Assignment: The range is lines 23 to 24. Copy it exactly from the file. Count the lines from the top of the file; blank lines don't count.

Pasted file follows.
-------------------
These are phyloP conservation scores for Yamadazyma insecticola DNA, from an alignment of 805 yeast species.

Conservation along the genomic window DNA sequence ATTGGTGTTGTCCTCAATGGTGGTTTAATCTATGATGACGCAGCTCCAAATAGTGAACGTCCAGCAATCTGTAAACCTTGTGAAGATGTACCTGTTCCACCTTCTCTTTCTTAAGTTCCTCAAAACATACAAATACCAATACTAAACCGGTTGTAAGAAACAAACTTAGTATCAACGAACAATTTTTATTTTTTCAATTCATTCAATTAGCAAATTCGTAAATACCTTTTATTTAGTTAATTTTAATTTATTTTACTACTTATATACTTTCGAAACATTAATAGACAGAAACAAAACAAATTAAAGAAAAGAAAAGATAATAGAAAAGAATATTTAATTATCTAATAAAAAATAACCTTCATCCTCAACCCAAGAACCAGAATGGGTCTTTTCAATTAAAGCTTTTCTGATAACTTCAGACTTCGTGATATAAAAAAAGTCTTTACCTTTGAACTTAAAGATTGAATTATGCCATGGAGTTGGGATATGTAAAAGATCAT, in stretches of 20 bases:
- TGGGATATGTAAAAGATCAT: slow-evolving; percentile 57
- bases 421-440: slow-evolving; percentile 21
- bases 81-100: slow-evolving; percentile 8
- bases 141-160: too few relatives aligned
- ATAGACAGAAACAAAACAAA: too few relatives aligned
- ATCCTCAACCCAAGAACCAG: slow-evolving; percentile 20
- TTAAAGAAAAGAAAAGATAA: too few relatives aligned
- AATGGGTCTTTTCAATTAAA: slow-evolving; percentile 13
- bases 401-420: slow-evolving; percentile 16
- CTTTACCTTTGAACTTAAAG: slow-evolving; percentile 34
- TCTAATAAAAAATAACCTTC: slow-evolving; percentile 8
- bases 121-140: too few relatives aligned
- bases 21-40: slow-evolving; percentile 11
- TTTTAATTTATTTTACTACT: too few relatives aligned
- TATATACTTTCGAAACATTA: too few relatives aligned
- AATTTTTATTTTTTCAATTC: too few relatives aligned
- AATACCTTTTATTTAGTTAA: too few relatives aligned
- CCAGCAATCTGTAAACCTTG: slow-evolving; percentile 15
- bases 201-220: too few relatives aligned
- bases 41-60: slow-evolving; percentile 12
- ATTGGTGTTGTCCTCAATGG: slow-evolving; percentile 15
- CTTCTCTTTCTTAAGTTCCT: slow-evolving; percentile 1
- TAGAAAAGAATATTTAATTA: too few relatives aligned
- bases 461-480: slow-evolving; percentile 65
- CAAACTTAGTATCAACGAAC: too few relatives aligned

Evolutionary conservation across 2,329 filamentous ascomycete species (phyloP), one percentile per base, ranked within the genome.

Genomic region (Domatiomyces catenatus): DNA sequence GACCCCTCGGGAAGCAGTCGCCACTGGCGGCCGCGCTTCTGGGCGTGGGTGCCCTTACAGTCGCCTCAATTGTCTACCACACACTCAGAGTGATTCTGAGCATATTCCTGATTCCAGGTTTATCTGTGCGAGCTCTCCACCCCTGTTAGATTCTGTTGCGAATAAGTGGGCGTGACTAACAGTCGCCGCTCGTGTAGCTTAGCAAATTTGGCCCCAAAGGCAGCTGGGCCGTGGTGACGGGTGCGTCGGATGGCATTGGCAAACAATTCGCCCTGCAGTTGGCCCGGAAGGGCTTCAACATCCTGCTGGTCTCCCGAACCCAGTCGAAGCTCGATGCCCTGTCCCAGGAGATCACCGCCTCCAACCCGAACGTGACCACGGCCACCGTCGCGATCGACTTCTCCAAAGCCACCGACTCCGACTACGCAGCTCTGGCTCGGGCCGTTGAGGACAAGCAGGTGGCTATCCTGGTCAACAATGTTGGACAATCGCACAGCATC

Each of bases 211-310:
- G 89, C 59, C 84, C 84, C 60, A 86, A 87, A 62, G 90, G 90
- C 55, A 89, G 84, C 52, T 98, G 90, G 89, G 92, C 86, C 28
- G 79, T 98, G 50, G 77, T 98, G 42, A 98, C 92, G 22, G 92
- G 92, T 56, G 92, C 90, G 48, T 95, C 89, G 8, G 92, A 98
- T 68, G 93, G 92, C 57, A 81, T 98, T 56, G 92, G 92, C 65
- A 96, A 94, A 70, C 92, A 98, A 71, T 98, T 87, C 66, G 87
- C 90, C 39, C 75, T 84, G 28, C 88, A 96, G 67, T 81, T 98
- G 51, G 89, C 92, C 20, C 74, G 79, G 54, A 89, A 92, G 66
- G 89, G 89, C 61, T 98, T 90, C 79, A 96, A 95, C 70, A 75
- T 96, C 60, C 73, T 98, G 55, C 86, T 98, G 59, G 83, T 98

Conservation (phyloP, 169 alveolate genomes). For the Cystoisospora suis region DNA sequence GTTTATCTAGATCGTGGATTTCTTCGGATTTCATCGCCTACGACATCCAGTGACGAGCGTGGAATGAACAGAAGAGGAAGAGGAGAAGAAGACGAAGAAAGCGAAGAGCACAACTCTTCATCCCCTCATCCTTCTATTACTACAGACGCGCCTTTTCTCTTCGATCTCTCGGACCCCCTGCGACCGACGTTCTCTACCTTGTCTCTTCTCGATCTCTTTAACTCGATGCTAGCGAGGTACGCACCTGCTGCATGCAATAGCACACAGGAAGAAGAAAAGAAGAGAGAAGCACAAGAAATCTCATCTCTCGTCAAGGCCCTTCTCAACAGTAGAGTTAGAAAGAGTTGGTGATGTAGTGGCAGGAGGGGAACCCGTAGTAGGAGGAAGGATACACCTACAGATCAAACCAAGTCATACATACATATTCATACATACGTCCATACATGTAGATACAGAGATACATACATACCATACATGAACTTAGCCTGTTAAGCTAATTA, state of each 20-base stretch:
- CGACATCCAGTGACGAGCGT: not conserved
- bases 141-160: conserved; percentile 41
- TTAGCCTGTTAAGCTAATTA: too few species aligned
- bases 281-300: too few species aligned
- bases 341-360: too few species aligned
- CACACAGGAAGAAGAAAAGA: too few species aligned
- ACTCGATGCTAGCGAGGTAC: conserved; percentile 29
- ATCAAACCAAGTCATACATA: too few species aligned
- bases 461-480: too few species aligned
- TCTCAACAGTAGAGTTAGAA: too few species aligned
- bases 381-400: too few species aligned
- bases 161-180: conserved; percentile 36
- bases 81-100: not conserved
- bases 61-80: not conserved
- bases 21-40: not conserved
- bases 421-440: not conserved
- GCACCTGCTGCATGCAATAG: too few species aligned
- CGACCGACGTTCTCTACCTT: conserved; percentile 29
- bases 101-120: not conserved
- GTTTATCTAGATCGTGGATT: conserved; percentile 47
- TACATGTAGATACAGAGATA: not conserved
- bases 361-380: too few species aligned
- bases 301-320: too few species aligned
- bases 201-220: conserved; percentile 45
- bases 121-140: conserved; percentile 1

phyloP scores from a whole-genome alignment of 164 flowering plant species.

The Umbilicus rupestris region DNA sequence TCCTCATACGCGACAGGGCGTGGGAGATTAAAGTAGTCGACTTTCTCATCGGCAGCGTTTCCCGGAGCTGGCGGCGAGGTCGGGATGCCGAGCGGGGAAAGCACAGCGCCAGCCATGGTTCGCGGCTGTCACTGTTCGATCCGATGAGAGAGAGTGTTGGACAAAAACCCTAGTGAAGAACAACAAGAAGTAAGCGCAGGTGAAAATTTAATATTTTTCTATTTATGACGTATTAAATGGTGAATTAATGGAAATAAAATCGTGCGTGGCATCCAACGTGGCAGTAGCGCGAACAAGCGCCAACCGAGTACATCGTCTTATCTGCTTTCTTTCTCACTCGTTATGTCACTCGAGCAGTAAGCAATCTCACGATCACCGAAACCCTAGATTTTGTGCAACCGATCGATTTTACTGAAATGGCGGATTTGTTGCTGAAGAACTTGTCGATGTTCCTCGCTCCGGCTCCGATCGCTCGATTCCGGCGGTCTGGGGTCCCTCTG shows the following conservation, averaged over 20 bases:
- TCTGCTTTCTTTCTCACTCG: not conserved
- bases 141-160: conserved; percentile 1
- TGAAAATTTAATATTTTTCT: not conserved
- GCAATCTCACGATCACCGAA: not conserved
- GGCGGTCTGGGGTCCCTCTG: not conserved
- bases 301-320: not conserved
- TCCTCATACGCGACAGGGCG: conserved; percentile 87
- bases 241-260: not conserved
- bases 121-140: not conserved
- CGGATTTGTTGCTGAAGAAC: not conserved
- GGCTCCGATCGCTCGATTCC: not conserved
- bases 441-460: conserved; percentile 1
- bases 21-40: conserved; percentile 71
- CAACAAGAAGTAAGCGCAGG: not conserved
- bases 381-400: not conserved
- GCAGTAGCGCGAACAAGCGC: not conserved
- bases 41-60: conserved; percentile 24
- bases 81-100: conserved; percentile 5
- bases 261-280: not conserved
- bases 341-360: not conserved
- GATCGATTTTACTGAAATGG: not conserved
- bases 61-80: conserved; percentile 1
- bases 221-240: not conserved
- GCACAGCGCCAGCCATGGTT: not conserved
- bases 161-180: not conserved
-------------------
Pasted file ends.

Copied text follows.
- ATTGGTGTTGTCCTCAATGG: slow-evolving; percentile 15
- CTTCTCTTTCTTAAGTTCCT: slow-evolving; percentile 1